Bikes & Bites with Tryst | Arlington, MA

Sorry for the delay on this post, its been a busy couple of days in Cheeseland! 

As many of you read in last week’s Food Porn, I recently made a trip out to Wilson Farm in Lexington. That same trip also included a stop at Turtle Creek Winery in Lincoln, before finishing up in Arlington with a dinner at Tryst. All three were part of a culinary bike ride I did a week or so ago.

Organized by Tryst and Quad Cycles, the food-centric adventure covered a 17+ mile course, taking us through the three towns as we made our way to Wilson Farm (where Tryst chef Paul Turano picked out the ingredients which would later be used in our three-course dinner), then to Turtle Creek (where we breaked for cheese, crackers and vino) and then to Tryst (where I was blown away by what the burb restaurant had to offer), all while taking in scenic views and some New England foliage along the way.

We were lucky, the weather could not have been more perfect that day. The whole experience was so much fun! Meeting new people and enjoying new noms, here’s a small taste of my day in pics.

First stop – Wilson FarmThe farm was filled with tons of cool stuff. Like flowers.298 lb pumpkinsand a retail store stacked with local food products, fresh produce from the farm, homemade jams and delicious prepared foods. Oh and the cupcakes. MASSIVE cupcakes. Cake Cupcakes if you will.Plus they have hens, lots of them and a llama AND over 200 types of gourds!

Next stop – Turtle Creek

After a short break (and some wine tasting) we made our way to Tryst.

8 miles later, we arrived! Time to be rewarded for all our hard work – drinks! The Pumpkin Shandy above, made with pumkin beer, cider and maple bitters.

I went with the daily concoction (below) whose name has slipped my mind, but I’ll update with name and ingredients soon!

 For food, we started with a salad made with golden beets, fennel, arugula and buratta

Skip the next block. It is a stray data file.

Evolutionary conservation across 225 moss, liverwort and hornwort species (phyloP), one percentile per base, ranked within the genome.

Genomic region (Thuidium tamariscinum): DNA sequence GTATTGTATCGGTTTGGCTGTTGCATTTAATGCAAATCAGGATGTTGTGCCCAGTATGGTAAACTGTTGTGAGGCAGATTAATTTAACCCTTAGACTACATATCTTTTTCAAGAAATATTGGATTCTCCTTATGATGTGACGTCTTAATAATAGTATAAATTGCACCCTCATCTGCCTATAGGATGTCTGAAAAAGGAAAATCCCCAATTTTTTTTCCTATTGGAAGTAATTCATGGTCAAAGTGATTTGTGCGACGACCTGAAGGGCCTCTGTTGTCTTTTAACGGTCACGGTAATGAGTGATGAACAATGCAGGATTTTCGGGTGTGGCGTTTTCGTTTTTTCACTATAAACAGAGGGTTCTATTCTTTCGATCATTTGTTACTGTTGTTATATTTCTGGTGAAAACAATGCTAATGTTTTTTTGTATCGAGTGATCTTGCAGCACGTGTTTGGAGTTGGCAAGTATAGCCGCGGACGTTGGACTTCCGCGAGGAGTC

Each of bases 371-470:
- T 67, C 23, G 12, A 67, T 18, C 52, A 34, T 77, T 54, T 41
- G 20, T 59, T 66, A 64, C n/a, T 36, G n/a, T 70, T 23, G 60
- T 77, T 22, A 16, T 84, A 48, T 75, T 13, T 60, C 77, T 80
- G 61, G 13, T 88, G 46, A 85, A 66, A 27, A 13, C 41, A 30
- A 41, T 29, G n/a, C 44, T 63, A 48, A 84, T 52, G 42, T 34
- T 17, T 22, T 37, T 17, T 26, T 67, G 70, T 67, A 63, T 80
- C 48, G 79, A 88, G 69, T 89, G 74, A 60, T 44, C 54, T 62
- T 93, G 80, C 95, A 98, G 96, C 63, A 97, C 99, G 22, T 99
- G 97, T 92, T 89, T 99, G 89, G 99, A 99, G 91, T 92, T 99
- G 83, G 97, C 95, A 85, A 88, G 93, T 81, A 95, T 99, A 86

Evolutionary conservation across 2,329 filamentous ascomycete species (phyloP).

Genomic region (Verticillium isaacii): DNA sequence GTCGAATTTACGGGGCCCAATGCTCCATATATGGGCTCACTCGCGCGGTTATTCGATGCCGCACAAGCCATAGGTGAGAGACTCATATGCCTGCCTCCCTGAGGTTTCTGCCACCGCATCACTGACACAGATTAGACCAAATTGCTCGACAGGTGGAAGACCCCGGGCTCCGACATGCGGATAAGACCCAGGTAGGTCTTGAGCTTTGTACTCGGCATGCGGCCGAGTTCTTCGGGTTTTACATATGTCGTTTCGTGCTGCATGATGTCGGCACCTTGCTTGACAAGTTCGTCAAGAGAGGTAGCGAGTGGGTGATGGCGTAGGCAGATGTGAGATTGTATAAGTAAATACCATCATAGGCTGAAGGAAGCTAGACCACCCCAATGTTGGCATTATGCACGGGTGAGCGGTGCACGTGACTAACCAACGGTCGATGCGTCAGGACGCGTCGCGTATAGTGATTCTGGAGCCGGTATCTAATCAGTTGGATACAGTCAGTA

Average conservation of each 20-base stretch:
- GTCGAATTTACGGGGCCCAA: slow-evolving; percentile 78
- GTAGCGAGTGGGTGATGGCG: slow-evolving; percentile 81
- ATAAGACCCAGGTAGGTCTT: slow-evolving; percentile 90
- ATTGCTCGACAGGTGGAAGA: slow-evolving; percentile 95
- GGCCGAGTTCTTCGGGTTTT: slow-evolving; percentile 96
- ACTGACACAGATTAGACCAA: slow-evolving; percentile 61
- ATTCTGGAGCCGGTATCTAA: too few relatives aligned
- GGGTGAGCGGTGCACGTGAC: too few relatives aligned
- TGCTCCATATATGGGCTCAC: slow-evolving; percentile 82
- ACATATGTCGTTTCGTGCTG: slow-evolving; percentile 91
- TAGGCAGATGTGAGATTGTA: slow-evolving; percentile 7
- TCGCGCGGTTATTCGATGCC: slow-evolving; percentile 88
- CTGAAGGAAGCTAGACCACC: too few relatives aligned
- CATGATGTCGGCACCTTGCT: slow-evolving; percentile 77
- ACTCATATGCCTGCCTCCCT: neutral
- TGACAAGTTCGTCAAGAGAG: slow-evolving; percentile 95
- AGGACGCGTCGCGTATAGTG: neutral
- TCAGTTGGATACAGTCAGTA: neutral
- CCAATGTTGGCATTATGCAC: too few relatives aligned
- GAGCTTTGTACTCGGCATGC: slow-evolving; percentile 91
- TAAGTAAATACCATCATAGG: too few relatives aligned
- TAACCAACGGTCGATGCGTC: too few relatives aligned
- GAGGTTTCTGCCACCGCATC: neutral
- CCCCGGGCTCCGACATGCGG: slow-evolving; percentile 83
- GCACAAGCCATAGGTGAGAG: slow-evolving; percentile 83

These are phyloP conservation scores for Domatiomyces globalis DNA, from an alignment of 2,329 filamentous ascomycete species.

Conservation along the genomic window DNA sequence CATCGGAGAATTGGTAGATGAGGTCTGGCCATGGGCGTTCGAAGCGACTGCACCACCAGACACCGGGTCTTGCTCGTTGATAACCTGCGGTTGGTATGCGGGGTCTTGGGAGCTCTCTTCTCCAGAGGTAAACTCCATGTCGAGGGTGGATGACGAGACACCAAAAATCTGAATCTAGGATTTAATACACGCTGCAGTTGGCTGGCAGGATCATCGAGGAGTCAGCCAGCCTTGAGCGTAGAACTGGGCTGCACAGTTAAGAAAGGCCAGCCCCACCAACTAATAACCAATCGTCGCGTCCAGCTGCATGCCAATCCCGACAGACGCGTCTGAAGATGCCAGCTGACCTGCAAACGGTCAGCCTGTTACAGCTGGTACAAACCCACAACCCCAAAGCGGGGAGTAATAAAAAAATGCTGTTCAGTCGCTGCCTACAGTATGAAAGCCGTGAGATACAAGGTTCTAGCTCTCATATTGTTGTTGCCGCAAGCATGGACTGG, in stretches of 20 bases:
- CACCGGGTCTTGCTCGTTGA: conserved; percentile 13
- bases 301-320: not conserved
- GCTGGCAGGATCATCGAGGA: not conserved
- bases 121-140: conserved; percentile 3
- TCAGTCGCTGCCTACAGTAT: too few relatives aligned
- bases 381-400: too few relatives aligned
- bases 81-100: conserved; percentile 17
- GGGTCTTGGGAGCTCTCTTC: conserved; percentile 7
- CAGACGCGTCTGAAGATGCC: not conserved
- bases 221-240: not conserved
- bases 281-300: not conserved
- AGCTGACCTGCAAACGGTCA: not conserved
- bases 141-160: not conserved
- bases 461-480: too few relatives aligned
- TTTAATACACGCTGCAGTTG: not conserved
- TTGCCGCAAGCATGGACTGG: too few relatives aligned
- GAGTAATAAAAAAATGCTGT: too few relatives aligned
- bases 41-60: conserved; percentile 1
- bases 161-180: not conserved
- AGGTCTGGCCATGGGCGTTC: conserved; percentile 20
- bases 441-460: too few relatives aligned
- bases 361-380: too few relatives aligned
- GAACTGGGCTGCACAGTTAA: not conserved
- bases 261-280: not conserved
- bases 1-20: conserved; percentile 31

Second course was a Berkshire pork served with a pumpkin and squash bread pudding, topped with a cider glaze. YUM.

And for dessert we had a chocolate spice cake, sprinkled with diced peaches and topped with a vanilla bean ice cream.

We ended up finishing dinner around 7pm; the tour itself started at 11. Yeah, I was pretty exhausted, but feeling totally fulfilled and satisfied, almost exhilirated. I would definitley do a culinary bike tour again!

I also think it’s important to note that one of the craziest things about the whole experience was the cost. For a full day of activities, filled with farm tour, wine tasting, and a three course meal, the entire thing was $30 (excluding alcohol at dinner and gratuity for the server). When all was said and done, I ended up spending $50 total. I’ve spent more in a matter of minutes on appetizers at Craigie. The meal itself would have costed more than $30 at most places. Culinary bike tours FTW, I am officially a major fan!

Tryst on Urbanspoon

689 Massachusetts Ave
Arlington, MA
781-641-2227

7 Comments

  1. I feel like a food/bike tour would be a great place to meet guys! Or probably just a bunch of guys who went with their girlfriends :-/

  2. Elizabeth says:

    $30?? Dayyyum. Also I ned to go visit Turtle Creek

  3. funandfearlessinbeantown says:

    I definitely want to do this! This looks like an awesome day!

  4. DolnoE says:

    If only every day could be a bikes and bites day!

  5. Lynne Rittner says:

    Your pictures bring back fun and yummy memories (except the winery reminds me of the hills). Great to meet you at dinner. I really enjoy reading your blog. That cheeseburger, up above, looks divine. (although I did think the jalapeños were bananas at first). : )

    Lynne

  6. Illini says:

    Seems like you had a great time. The pics are superb!
    I like the llama one the best. So cute.

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